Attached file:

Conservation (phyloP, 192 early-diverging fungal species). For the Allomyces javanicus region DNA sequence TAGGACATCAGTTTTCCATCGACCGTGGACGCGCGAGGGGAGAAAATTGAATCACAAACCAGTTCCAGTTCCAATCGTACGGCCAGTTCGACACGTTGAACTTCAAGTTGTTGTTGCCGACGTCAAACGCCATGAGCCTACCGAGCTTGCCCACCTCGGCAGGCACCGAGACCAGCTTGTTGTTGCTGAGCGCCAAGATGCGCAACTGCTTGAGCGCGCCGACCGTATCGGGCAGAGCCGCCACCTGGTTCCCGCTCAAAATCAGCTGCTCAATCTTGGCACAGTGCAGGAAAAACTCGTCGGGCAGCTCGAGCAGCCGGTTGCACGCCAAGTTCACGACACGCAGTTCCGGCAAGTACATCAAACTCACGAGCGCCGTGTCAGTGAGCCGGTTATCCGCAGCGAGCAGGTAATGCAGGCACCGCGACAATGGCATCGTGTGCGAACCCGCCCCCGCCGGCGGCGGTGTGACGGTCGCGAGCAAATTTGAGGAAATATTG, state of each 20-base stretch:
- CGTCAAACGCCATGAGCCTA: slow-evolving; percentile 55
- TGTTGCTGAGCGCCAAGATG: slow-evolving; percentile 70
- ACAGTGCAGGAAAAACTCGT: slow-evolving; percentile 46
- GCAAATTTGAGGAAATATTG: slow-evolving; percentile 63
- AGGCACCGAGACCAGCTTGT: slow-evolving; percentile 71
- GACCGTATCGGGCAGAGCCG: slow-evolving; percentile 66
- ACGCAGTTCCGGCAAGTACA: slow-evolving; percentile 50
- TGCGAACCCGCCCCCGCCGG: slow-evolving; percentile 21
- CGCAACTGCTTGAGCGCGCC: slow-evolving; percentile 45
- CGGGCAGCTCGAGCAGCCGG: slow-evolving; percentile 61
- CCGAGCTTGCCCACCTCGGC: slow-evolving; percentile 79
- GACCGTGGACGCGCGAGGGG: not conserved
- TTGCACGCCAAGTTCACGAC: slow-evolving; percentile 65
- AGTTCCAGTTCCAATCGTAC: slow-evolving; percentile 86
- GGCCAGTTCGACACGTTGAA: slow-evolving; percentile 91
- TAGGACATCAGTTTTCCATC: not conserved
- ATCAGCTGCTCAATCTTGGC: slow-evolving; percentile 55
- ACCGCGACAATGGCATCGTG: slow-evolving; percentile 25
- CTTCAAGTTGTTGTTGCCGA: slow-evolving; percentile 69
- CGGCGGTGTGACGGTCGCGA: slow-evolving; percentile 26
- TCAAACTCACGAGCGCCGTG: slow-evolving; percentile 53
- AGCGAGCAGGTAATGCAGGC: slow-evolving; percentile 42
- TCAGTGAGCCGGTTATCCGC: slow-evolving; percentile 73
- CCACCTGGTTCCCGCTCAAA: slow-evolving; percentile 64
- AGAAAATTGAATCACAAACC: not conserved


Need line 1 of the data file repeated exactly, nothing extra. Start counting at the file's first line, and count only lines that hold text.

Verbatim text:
Conservation (phyloP, 192 early-diverging fungal species). For the Allomyces javanicus region DNA sequence TAGGACATCAGTTTTCCATCGACCGTGGACGCGCGAGGGGAGAAAATTGAATCACAAACCAGTTCCAGTTCCAATCGTACGGCCAGTTCGACACGTTGAACTTCAAGTTGTTGTTGCCGACGTCAAACGCCATGAGCCTACCGAGCTTGCCCACCTCGGCAGGCACCGAGACCAGCTTGTTGTTGCTGAGCGCCAAGATGCGCAACTGCTTGAGCGCGCCGACCGTATCGGGCAGAGCCGCCACCTGGTTCCCGCTCAAAATCAGCTGCTCAATCTTGGCACAGTGCAGGAAAAACTCGTCGGGCAGCTCGAGCAGCCGGTTGCACGCCAAGTTCACGACACGCAGTTCCGGCAAGTACATCAAACTCACGAGCGCCGTGTCAGTGAGCCGGTTATCCGCAGCGAGCAGGTAATGCAGGCACCGCGACAATGGCATCGTGTGCGAACCCGCCCCCGCCGGCGGCGGTGTGACGGTCGCGAGCAAATTTGAGGAAATATTG, state of each 20-base stretch: